We all know how important the three-act structure is in making feature films, it is used in storytelling and time division, and if you make a drama or TV shows, you can also use the three-act structure. But what if you make a documentary, a video on YouTube, or a commercial video product? Should we follow the traditional storyboard style? Are the same rules applicable? Sure.
When it comes to the three-act structure of a work, we often think it is in the context of a script, but this idea was long before film technology was born. Before the cinema, there were books and stories written in this way, but long before that people were interested in telling each other stories by mouth. The idea of the three-act structure was created by the first storytellers. The famous legendary novelist Josehp Campbell used this method to write “Heroic School”, so that we can clearly distinguish the beginning, middle and end of the work. Today’s stories no longer use the traditional three-act structure, but the idea is still based on this structure. Come to think of it, every story needs a hero, starting the story, some conflicts going on, a few knots were resolved and then the story ended. The three-act structure is not complicated at all.
These modern stories no longer use the traditional three-act structure but the idea is still based on this structure.
Emma Coast, Pixar story writer, best known for 22 rules of storytelling (View on 24hinh.vn HERE), and hidden deep in the rule that is a combination of the three-completed act structure: Once upon a time …… Each day passed …… ..One day …… Such sentences guide the story clearly dividing the beginning until the end of the story. How to lead from “once upon a time” to “each passing day” to “one and the other” reminds the audience of something interesting that is happening. The structure of the second act is “Until then”. Let’s dive into each chapter structure to see how it can be applied to realistic works.
The first introduce (ACT I):
Coast uses the phrase “Once upon a time”. Although it’s a pretty funny way of thinking, using such a phrase makes it easier for your ideas to reach the goal. This chapter is an introduction to the world, where the story takes place. In this section we will learn about the main character, who they are, what they like, and then introduce some dramatic episodes that will take place.
In your realistic work, it’s an introduction to the context of what’s going to happen. This is the part where you set the premise and expectations of the work. A prime example of the use of the first structural structure in a reality television series is CNN’s “Undiscovered Things with Anthony Bourdain”. To be honest, the “Undiscovered things” and the program team are really a great example of every aspect of implementing a reality program. An episode of “The Undiscovered” begins with the land Bourdain visits, what he thinks about it, his expectations, then we find the information may be misleading, then we see next are the contradictions, the direct axes in the next journey of the program.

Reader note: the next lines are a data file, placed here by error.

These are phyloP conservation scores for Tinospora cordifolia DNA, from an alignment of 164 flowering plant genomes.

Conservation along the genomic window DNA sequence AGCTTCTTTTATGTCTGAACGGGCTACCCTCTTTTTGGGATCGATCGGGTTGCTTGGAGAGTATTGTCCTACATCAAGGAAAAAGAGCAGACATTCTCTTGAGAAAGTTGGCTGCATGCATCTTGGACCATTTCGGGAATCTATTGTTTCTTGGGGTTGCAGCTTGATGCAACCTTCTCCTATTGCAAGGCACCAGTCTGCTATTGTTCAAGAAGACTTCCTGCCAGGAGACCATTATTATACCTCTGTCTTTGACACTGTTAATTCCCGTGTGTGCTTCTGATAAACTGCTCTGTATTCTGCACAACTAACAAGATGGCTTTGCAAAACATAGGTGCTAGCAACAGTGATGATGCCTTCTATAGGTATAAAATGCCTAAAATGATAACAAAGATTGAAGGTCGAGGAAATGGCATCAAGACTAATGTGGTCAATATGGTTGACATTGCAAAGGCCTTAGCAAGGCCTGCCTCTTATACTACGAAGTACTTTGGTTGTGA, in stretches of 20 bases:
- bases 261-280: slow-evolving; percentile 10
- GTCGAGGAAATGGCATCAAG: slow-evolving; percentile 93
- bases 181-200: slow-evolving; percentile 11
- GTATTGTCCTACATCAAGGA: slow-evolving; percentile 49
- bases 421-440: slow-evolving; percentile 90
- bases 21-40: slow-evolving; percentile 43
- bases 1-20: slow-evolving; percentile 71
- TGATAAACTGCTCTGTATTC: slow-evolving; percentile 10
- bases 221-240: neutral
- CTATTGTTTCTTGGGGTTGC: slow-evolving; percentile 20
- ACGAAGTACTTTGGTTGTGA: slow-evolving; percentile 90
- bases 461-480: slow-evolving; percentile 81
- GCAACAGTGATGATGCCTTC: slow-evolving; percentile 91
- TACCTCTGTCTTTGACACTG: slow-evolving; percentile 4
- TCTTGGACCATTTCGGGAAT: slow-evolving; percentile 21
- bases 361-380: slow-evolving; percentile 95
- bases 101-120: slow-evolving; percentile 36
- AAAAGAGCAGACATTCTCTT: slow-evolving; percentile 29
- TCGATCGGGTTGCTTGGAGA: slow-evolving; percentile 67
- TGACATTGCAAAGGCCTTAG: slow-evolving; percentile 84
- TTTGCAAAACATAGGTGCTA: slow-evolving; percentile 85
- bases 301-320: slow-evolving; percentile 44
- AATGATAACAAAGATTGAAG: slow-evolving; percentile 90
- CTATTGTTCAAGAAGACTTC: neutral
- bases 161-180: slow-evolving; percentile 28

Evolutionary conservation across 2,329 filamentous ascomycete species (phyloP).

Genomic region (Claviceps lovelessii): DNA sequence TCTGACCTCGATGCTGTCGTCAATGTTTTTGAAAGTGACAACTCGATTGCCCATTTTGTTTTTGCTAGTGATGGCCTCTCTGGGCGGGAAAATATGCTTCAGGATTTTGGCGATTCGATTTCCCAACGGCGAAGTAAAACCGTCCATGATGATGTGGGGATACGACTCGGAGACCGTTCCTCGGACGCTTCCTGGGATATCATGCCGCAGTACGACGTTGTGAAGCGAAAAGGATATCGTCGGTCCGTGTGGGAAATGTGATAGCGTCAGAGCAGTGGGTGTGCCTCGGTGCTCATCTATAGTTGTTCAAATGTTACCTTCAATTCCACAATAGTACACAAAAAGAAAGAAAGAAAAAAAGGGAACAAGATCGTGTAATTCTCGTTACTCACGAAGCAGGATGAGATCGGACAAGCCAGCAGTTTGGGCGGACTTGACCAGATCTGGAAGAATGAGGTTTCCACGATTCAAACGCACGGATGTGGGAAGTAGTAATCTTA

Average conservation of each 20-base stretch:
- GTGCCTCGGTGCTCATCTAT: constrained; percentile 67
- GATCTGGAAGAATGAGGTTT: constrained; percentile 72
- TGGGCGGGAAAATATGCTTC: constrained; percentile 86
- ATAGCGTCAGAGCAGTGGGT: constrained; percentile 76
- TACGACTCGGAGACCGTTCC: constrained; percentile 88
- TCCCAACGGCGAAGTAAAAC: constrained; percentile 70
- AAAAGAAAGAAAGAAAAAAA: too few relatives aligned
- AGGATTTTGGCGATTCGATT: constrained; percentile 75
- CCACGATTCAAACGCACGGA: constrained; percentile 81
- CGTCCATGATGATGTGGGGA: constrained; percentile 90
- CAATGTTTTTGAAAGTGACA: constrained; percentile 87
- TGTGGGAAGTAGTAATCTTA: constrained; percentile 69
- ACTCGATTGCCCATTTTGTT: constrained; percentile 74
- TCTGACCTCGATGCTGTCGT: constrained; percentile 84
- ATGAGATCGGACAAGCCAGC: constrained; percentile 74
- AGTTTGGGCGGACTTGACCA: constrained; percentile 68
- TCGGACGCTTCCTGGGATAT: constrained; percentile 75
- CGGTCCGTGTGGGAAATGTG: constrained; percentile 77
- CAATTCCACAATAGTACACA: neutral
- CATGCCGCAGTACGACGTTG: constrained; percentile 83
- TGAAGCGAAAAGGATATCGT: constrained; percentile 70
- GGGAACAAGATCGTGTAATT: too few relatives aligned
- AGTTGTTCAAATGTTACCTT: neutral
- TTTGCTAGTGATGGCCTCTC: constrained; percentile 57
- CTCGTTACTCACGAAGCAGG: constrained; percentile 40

It sounds stupidly simple, but there have been many failure stories, just because they lacked dramatic contradictions and interesting contexts. The first episode of a successful show is always simple and short. In a very natural way, this is how you invite your audience to join the protagonist on a reality journey.
Second (ACT II)
act : The second episode is the longest chapter in the three-act structure, which takes up over half of the show duration. In this second episode where the protagonist’s journey takes place, they face conflicts and obstacles that they need to find a way to overcome. For reality shows, this is your main meal.
As for “Undiscovered things,” this is what Bourdain has to face with experiences and challenges that are different from what he had thought, leading to new experiences, different from what Expected audience. While the Second Chamber is a journey, the third episode is the final destination.
Finally (ACT III):
This is the last and the shortest. The third act is the culmination of your story, traditionally when the protagonist has a confrontation